ISP blocks ports 80 and 443. Can I still get an encryption certificate?

My service provider won’t open up ports 80 and 443 (without charging an extra fee.) As a result, I can’t seem to use Let’s Encrypt - I get a timeout error when starting up.

Is there a workaround to get an encryption certificate?

Best Wishes,


You can use the DNS challenge of Let’s Encrypt instead of http/https challenge.

This feature is currently not supported by yunohost, so you had to configure it your self. Do you use a common domain name or a nane ?

I use a name! Is there a tutorial I could follow?


Hm if you’re using a then you wont be able to manually edit the DNS zone, so that doesnt work unfortunately :confused:

On the other hand, you should also question how relevant it is to self-host at home if your ISP doesn’t let you control port 80 / 443 … that mean that you’ll have to tell people to go to your website with a custom port, which is really inconvenient. And if you’re the only user, then is it such a burden to add exceptions for the self-signed certificate ? (Just trying to get a better idea of your exact use case here)

Hi Alecks,

Good questions. The main concern is security. I confess I’m not an expert in this, but as I understand it using self-signed certificates leaves the device open to man-in-the-middle attacks. This is an issue because I occasionally have to travel to areas that have a level of government monitoring of the internet and I’d like to have my connection be secured.

That being said, I think I’m going to go down the route of getting a custom domain. I didn’t realize how cheap it would be! This will, hopefully, enable me to at least get a let’s encrypt certificate. I still am not thrilled about having my ip address exposed but some day I’ll get the VPN Client app figured out.

Not really, but it’s easy to get lost in all the security thing if you are not used to it or if the technical bits are a bit fuzzy. So : yes and no.

Basically the certificate’s job is only to address the problem of authenticity, which is "Alice and Bob want to talk to each other through the internet. But they know Eve is malicious and might be intercepting messages and altering them so that Alice thinks she is talking to Bob, but Eve is actually intercepting messages and messages.*. That’s a man-in-the-middle attack, yes. But to solve this, Alice and Bob use certificates. At some point, Bob sends his certificate to Alice, such that only messages encrypted and signed with this certificate should be recognized as ‘Bob’s messages’. Hence Eve can’t impersonate Bob because she doesn’t know the private key (Only Bob does).

But on the internet, it’s a tricky matter. You (Alice) want to talk to thousands of different Bobs (your bank, your husband, your favorite cat website, and the yunohost forum). You cant meet them in person to get their certificate and be sure that those are indeed their certificate (and not Eve sending you a certificate to then impersonate Bob !)… So how do you solve this ? Well, first your browsers come packaged with a handful of “trusted certificates” from “big, trustable companies” a.k.a certificate authorities. Among those are, for instance, Google, Microsoft, and (doing a shortcut) Let’s Encrypt.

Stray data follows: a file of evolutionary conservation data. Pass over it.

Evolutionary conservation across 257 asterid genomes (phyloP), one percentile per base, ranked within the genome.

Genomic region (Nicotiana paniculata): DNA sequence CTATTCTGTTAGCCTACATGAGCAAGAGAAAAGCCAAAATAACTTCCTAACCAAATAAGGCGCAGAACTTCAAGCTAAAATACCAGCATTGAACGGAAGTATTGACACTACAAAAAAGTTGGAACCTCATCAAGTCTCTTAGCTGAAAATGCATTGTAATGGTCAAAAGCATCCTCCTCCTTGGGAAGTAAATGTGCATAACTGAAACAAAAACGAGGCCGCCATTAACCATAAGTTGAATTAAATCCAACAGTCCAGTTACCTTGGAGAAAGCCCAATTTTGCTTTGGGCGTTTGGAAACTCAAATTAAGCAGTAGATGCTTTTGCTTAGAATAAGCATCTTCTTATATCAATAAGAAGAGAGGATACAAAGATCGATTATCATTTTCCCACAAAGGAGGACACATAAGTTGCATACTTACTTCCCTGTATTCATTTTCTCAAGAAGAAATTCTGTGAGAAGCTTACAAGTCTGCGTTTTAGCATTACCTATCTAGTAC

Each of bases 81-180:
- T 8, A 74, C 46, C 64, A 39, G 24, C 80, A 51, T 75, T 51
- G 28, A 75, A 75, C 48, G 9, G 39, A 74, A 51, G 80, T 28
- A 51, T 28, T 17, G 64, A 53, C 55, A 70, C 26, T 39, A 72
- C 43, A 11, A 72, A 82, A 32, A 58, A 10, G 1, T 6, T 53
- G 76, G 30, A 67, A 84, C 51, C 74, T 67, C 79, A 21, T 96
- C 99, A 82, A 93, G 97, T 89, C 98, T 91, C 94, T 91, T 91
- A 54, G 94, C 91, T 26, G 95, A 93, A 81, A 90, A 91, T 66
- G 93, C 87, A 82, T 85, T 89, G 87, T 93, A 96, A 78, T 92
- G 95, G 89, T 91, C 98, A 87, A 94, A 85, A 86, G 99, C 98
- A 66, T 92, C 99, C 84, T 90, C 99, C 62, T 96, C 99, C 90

When you visit Bob’s website, he’ll show you his certificate. And his certificate is actually signed by one of those CA (Certificate Authority). And because you trust those CA, you trust that they checked that it’s indeed “the real Bob” which is behind this certificate. Hence, you trust the certificate you get. Eve wouldn’t be able to impersonate Bob, because that would mean a CA didnt do her job of checking the person behind the certificate… (Spoiler : this actually happened several time in real life, with dramatic consequences)

So what are self-signed certificates ? Those are certificates signed by your own server … hence they don’t come with any clue that Microsoft or Google or Lets Encrypt saying that the certificate is from who it claims to be from … For instance, you could forge a certificate for But nobody would trust that certificate, except maybe you because you know what you did…

But in a context where you are the only user of your server, it’s quite fine to just accept a self-signed certificate for your.domain.tld, because you know where this certificate comes from. And once you accepted it, it should be okay. Eve won’t be able to man-in-the-middle, because if she did, she would have to use a different certificate crafted and validated by a CA. But she can’t do that (except if the CA is evil, again).

I think I see. So OTHER people don’t know that my I.P. address is legitimately the website they are looking for, but since I do, no third party cert is needed?

It’s not really about the adress IP. Because even if I send a message to Bob at IP, this message can still be intercepted by Eve which can send impersonate Bob. Rather, the certificate kinda solves the problem of “how to exchange cryptographic keys without having to meet, and still trust the key [because Eve could man-in-the-middle during the exchange]” by trusting some third parties.

But in the context of “I just set up my server and it has a self-signed certificate”, you don’t really need a third party because you know what you are doing and this is your server. There is very little probability that you got an Eve on your local network (though you could increase the tin-foil-hat level here if you wanted :stuck_out_tongue: ) so that’s fine to just accept it.